So my blog-productivity (blogitivity? productbloggity?) is down somewhat. But on the other hand, I really like sharing my work. I like the support I get from other beaders and readers. I like the suggestions that come along when I pose a question or have a knotty problem. And beaders always have knotty problems. If ya' know what I mean.
So there are benefits to blogging that I don't want to forego, and I know that if I want to keep readers coming back, I can't just let this blog lapse for months at a time like so many do. I can't tell you how many blogs I've stumbled across at random where the last post was in July (2009), and that one says, "Oh, I haven't posted for months but now I'm going to be posting every day..." Yeah. Right.
Fresh and interesting content keeps people coming around. People who will show me their stuff if I show them mine. So, we're back to photos, aren't we?
I've been struggling endlessly with my camera. I couldn't get reproducible results from one photo to another. I got the darn thing repaired (thank you, Canon USA). I couldn't believe that it wasn't easier to take a simple photo. Online I found a recommendation that for a camera to take good jewelry photos it needs to have a Macro setting, and a white balance adjustment. My camera has those. Why doesn't it work for me?
So I returned to state zero on my camera. I wiped out all the custom settings I'd been trying, and read the darn manual. One more time. Whattaya know? There it is on the Macro page, when I click the little flower button, it will take pictures as close as 2 inches, or 9 inches when zoomed. Though it seems like their measurement isn't to the lens, it's the back of the camera, really. It will focus itself. Stop struggling, Lynn. Just let the zen of the camera take over....be the picture.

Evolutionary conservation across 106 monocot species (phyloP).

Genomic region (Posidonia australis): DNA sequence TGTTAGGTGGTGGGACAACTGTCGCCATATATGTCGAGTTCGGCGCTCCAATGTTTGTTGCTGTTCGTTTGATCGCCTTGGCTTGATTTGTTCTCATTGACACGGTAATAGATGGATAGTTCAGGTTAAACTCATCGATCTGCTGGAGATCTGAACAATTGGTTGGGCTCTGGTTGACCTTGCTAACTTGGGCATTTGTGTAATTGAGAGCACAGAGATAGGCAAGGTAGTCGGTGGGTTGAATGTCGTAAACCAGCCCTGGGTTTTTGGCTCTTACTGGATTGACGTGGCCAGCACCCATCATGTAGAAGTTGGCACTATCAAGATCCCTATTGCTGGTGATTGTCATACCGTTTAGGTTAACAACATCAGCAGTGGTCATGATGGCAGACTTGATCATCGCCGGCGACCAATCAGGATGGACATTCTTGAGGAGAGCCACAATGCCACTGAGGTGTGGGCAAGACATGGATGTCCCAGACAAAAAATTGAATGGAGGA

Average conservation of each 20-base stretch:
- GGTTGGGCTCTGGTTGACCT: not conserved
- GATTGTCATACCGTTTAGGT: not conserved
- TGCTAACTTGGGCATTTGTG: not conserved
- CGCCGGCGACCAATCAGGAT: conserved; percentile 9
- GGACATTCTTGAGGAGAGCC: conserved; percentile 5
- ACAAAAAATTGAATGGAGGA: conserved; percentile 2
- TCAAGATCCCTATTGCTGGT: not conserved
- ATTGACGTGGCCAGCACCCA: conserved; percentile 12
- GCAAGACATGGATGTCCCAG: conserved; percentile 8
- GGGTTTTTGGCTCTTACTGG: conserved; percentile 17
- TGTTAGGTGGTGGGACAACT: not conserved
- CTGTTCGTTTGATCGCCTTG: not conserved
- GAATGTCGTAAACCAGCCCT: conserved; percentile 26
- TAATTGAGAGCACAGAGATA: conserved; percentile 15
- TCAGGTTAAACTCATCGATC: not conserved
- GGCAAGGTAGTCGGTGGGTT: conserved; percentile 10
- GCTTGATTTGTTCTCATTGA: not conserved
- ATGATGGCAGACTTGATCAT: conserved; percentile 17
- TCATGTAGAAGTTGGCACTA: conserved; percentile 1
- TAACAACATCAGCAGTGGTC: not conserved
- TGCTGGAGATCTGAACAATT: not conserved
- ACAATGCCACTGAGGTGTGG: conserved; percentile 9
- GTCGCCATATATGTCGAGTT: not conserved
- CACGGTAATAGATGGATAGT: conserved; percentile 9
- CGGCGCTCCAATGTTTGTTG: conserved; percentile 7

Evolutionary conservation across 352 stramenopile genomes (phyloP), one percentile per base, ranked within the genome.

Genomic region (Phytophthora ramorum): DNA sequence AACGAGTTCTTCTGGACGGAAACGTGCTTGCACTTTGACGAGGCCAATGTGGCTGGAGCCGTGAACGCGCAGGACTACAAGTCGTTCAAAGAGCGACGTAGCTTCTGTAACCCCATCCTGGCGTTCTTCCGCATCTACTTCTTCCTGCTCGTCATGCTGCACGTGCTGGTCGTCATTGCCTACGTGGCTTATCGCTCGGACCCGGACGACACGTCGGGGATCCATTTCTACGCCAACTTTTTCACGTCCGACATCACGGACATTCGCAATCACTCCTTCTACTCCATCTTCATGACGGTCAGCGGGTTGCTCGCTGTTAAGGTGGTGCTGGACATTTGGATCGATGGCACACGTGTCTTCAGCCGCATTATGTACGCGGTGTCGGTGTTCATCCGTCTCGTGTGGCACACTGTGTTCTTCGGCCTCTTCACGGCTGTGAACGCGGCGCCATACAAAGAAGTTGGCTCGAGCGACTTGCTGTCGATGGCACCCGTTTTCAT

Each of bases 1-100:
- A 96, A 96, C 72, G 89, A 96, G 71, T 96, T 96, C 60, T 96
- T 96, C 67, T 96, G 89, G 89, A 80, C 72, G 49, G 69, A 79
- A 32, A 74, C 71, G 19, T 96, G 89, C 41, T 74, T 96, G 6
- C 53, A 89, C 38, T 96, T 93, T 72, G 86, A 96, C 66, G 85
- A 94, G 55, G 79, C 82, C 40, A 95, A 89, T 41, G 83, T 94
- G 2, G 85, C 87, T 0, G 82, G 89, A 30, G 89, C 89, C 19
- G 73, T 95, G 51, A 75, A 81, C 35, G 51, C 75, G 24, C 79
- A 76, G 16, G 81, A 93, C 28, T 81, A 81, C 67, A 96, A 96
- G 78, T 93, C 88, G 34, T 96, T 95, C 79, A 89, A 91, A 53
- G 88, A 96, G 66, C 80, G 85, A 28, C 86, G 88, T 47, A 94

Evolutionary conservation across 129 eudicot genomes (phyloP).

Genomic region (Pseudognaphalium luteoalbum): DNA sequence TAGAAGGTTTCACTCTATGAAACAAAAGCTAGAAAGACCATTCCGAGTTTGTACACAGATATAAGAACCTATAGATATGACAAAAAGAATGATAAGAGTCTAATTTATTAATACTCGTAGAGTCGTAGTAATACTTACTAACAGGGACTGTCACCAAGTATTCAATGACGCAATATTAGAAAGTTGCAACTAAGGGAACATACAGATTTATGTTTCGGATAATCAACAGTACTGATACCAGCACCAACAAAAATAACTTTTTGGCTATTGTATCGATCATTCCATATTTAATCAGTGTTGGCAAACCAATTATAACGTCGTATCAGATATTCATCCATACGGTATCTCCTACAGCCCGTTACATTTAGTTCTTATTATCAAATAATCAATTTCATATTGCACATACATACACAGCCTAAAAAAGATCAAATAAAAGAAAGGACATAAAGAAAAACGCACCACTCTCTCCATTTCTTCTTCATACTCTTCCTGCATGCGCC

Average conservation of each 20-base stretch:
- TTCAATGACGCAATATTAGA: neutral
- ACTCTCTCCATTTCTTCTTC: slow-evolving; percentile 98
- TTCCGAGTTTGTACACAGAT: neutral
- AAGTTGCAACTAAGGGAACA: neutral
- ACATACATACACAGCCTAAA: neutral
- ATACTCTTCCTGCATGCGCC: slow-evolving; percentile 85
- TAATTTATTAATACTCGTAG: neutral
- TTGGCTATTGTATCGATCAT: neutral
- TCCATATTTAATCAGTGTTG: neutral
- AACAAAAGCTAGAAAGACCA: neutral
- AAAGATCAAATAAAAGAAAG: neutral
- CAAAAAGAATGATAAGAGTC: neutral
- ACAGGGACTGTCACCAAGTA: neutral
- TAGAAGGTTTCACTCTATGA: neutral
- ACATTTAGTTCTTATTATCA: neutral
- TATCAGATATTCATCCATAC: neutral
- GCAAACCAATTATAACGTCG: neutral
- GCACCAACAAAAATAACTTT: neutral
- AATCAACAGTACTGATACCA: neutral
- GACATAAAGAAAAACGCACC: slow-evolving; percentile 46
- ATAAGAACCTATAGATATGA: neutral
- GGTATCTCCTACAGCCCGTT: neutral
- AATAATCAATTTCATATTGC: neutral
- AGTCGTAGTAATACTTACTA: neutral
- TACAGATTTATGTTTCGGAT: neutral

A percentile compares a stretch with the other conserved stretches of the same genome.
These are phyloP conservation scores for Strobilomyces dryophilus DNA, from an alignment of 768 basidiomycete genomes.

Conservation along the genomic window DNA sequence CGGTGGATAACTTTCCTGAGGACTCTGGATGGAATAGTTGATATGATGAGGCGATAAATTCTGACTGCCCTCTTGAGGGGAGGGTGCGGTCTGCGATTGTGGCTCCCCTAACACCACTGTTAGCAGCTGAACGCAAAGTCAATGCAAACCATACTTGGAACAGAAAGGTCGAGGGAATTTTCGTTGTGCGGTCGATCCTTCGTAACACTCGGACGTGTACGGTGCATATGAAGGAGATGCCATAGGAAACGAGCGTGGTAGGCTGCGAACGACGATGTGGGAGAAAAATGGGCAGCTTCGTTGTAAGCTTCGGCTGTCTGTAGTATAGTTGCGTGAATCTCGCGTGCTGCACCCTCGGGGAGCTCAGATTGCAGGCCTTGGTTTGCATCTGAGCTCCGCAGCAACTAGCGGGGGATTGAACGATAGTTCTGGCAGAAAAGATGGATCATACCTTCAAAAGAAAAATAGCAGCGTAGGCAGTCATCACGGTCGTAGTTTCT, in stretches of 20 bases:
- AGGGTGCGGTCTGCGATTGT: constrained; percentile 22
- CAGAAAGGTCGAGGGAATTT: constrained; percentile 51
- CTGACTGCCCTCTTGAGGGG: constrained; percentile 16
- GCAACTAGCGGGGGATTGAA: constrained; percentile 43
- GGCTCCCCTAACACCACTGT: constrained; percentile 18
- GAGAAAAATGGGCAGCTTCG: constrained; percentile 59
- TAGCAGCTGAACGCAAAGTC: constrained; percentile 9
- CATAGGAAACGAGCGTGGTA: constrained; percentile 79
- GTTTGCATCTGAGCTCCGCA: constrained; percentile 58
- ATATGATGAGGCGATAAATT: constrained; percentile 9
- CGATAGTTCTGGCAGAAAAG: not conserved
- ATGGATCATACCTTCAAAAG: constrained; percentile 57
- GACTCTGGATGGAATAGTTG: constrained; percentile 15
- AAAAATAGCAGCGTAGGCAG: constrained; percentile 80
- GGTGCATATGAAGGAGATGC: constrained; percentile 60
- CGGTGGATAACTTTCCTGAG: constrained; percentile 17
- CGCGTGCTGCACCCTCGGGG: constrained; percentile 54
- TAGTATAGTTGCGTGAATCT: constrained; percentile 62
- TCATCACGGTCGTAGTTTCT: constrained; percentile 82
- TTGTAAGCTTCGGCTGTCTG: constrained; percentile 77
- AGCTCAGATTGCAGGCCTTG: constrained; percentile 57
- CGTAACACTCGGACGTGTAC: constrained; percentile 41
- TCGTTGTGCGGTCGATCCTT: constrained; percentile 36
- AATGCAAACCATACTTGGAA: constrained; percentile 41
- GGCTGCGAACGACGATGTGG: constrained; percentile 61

And it worked. Finally. Closeups that are beautiful, and look like the object being photographed. I had to do minimal correction of the photos in editing software. Cropping, adjusting high/lowlights, and saving in the right format. I think I only used sharpening on one photo in the whole batch!
These pictures are of my most recent piece. It's a bracelet done with a peyote strap, in size 15, yes, 15 beads. I love the "fabric" of beads this creates, so supple and with a surface of glowing depth. Then I used a ruffled netting along each edge, with 3mm Magatamas in purple to highlight the edge.
I used a slide bar clasp in sterling, and the large beads in the fringy embellishment are flourite rounds, 12mm. I love those. This bracelet came out exactly as I wanted it to. Can you see the subtle variation in the beads on the strap? There are patterns there which, when you hold the bracelet under the light and move it, are more obvious than in the pictures. I accomplished this by using two color codes of 15s, right next to each other, Artbeads Toho 506 and 507, one of which is more blue/green/purple, and the other more green/yellow. Lovely. I hope you can see that pattern in the pictures.
I auditioned several different methods of embellishing around the clasp, most of which didn't work. This clump of Magatamas with the flourite coming out of it is great. The larger beads flop about and clack together, so you get sound as well as sight and tactile enjoyment of the bracelet.
This piece is a variation of the last bracelet I finished, using some metallic finish size 8 delicas in what the seller called a "rain" mix. Didn't look like rain to me, but it looked nice. I made my own hook and loop closures for this one...it's only marginally successful. But as an inspiration to move into a variation that was so successful, I forgive it for not being perfect. Sort of. Maybe I'll give it to someone I don't really like. Or convince someone to adopt it because it's so pitiful.
In any case, with some adjustments in lighting and staging, I think I can move along in my quest for better photos now. I know it's not the camera. I probably shouldn't be taking all my pictures on a ratty beading matt with thread clippings on it, either. I have a lovely set up in the other room.
Now I can move on to agonizing over why I don't have any Etsy sales.